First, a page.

• A fourth output port of the pilot carriers processor 88 is explicitly shown in FIG. 24 as being connected to supply information concerning the respective energies of unmodulated pilot carriers to a maximal-ratio code combiner 220 shown at the foot of FIG. 24 and in more detail in FIG. 29. The code combiner 220 is more fully described further on in this specification with reference to drawing FIG. 29, which shows that the code combiner 220 comprises elements 221, 222, 223, 224, 225, 226, 227, 228 and 229. The portions of the pilot carriers processor 88 for generating information concerning the respective energies of unmodulated pilot carriers are shown in FIG. 30 and are described in more detail further on in this specification.
  • The FIG. 24 portion of DTV receiver apparatus does not include the selector 94 shown in FIG. 12. In FIG. 24 the response of the bank 90 of parallel-to-series converters is supplied to the input port of a selector 91 of transmissions that are not repeated and of the final transmissions that have been retransmitted to support iterative-diversity reception. In FIG. 24, as in FIGS. 12 and 16, the response of the bank 90 of parallel-to-series converters is supplied directly to a de-mapper 96 of FEC-coded L1-pre signaling and to a de-mapper 99 of FEC-coded L1-post signaling, which elements are depicted in FIG. 13. The selector 91 selectively reproduces at its output port complex QPSK, 16QAM, 32QAM, 64QAM, 128QAM, 256QAM or 512QAM symbol map coordinates just for selected ones of those transmissions that are not repeated or for selected final ones of those transmissions that are repeated for iterative-diversity reception. The output port of the selector 91 is connected to a first of two input ports of the maximal-ratio code combiner 220.
  • In FIG. 24 the output port of the complementor 93 connects to the write-input port of a memory 129 that is conditioned to be written just with the complex QPSK or QAM symbol map coordinates conveyed by the initial transmissions for diversity reception. If the transmitter apparatus is not modified per FIG. 8, the complementor 93 is omitted, being replaced by a direct connection from the output port of the bank 92 of parallel-to-series converters to the write-input port of the memory 129, to be written just with the complex QPSK or QAM symbol map coordinates in the initial transmissions for diversity reception. The memory 129 is configured to be read so as to delay the complex QPSK or QAM symbol map coordinates conveyed by the initial transmissions for diversity reception that the memory 129 temporarily stores. Preferably, the delay is for an odd number of COFDM symbol intervals. This facilitates the memory 129 temporarily storing just the alternate COFDM symbols conveying initial transmissions of data, being written with alternate COFDM symbols during odd COFDM symbol intervals and being read from during even COFDM symbol intervals. The delay introduced by the memory 129 can be prescribed fixed delay or, alternatively, can be programmable responsive to delay specified by bits in L1-pre signaling. Were it not for corruption caused by noise and fading, the QPSK or QAM symbol map coordinates read from the memory 129 to the second input port of the code combiner 220 would concur with the QPSK or QAM symbol map coordinates supplied by the selector 91 to the first input port of the code combiner 220.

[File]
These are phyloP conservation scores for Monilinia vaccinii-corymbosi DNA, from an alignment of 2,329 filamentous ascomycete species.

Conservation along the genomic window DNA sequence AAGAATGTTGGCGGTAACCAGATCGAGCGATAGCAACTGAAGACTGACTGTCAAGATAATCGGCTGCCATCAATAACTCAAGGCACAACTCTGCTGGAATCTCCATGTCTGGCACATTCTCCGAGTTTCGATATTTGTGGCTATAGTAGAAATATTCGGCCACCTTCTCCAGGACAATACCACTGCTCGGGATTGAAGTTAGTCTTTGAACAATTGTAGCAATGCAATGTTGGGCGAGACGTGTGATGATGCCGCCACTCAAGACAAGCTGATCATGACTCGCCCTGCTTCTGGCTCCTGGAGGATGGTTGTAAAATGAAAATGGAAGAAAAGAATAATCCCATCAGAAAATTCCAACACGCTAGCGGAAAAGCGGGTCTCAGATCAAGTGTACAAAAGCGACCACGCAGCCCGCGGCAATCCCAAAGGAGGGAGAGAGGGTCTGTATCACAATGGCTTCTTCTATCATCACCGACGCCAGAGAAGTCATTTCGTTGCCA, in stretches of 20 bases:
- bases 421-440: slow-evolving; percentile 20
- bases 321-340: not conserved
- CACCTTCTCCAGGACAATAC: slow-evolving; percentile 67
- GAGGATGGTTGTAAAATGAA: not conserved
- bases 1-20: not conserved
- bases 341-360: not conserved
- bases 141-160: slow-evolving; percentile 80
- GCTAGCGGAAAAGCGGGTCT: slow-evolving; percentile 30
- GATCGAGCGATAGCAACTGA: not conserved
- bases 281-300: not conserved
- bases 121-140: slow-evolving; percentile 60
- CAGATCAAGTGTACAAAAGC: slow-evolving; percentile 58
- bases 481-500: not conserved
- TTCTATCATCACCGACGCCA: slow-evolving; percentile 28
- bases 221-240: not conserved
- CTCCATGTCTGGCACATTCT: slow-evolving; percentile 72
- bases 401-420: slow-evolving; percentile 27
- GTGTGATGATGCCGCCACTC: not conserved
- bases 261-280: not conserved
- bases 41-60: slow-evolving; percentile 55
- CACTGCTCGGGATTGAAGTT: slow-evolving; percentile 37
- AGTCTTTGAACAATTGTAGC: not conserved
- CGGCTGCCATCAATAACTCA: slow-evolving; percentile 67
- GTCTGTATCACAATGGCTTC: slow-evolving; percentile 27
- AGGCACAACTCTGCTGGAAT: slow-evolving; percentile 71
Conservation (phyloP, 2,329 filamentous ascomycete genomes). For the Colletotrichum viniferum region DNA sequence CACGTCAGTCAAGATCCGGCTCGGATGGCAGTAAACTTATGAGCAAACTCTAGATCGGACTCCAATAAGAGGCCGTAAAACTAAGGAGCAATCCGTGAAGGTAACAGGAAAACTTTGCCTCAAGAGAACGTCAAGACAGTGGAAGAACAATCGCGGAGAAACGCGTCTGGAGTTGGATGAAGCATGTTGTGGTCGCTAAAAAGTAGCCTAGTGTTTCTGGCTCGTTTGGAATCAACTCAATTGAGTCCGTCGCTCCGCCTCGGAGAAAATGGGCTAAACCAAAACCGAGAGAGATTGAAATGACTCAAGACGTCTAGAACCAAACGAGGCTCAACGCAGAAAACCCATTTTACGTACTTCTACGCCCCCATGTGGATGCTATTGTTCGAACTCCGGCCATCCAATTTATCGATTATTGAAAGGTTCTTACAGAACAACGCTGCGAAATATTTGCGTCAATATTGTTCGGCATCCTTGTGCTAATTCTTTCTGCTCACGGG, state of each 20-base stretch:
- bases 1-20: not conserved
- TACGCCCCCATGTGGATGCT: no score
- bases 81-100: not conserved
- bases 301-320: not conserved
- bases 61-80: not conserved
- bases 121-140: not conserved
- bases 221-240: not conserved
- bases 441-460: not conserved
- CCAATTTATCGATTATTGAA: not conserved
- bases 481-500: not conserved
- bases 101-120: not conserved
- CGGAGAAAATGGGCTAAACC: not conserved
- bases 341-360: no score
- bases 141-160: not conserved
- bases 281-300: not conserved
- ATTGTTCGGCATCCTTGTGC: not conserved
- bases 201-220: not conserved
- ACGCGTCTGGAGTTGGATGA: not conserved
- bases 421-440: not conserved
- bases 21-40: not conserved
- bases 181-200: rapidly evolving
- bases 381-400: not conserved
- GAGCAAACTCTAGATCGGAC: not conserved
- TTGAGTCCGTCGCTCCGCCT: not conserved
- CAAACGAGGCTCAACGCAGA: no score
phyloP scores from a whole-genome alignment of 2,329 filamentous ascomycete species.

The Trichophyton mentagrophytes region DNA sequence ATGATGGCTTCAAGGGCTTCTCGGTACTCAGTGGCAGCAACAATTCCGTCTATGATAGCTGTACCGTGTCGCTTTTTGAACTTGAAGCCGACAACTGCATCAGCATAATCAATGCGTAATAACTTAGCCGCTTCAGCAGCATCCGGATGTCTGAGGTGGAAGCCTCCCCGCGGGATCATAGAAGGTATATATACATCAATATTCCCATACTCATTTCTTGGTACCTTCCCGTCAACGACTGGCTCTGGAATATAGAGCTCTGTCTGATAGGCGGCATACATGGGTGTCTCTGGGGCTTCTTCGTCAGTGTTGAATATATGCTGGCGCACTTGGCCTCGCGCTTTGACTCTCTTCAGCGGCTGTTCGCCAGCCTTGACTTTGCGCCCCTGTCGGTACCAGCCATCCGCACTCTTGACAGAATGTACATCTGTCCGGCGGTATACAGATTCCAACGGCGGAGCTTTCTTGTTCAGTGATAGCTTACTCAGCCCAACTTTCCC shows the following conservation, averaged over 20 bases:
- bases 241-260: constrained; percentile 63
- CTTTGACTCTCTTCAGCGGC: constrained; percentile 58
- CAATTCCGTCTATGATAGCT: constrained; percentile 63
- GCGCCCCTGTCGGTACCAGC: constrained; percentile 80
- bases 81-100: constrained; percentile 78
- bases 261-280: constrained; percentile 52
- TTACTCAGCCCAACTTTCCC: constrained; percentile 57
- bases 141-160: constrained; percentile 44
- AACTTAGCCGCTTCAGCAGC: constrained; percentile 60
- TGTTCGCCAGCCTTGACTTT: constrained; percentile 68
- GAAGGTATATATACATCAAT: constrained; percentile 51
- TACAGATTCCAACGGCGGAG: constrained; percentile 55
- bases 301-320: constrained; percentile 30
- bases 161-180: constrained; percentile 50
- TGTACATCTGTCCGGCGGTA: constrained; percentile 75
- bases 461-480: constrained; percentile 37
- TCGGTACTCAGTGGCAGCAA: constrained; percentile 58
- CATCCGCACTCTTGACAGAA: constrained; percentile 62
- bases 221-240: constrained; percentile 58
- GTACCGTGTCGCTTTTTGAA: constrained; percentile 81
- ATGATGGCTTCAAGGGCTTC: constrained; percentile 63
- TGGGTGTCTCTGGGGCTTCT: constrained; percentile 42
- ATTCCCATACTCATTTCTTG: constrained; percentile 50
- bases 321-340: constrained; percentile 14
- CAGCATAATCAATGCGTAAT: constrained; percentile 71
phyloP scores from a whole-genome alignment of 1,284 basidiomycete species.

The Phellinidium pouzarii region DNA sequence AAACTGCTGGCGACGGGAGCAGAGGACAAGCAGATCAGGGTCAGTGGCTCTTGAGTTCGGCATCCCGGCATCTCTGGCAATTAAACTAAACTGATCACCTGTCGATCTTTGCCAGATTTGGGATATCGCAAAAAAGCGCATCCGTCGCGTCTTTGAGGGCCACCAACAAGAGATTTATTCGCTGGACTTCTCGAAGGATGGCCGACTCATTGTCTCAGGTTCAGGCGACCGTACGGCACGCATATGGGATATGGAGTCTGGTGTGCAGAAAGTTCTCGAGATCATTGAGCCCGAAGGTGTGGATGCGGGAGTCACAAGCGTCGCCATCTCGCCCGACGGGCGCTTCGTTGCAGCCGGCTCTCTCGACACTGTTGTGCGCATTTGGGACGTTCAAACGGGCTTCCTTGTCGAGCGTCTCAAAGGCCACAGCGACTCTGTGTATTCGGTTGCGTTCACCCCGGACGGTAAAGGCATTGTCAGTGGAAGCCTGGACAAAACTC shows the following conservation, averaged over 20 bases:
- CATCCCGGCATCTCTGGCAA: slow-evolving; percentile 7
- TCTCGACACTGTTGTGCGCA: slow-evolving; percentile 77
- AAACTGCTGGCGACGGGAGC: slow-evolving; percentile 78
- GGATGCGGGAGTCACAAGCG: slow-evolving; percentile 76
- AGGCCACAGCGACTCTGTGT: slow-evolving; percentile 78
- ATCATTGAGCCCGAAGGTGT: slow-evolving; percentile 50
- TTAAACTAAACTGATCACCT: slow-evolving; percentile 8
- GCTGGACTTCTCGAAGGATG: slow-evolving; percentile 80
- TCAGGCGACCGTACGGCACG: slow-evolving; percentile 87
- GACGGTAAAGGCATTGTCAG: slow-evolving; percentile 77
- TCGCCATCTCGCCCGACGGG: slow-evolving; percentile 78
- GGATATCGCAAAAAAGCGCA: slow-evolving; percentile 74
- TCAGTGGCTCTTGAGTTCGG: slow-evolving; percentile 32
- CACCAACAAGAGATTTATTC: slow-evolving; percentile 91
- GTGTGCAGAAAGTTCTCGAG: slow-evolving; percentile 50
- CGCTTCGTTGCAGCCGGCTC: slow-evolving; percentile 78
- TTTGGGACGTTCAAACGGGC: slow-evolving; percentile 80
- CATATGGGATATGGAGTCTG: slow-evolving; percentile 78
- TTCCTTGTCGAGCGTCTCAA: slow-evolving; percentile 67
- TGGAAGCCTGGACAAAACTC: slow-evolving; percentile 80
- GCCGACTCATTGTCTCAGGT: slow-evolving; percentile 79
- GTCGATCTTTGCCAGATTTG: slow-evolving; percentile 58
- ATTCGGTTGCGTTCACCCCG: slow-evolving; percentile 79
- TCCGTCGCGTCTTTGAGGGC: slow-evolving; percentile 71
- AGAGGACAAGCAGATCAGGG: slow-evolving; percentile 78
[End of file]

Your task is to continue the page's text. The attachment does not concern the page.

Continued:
• The memory 129 simply provides delay and is not used for de-rotating components from rotated circular DFT. So, supposing the memory 129 is a random-access memory, its read addressing can be generated simply by adding a constant offset to its write addressing, which is generally provided from a counter with one or more of ZEROes prepended to the count. That is, the addressing of a random-access memory 129 as configured for FIG. 24 is simpler to provide than is the addressing of a random-access memory configured not only to delay the COFDM symbols of initial transmissions of the DTV data but also to de-rotate them, as required of the memory 145 depicted in FIG. 19, in FIG. 27 and in FIG. 28. The delay afforded by the memory 129 is such that complex QPSK or QAM symbol map coordinates conveyed by the initial transmissions for diversity reception, as read from the memory 129 to the second input port of the code combiner 220 concur temporally with corresponding complex QPSK or QAM symbol map coordinates conveyed by the final transmissions for diversity reception, as selected by the selector 91 for application to the first input port of the code combiner 220.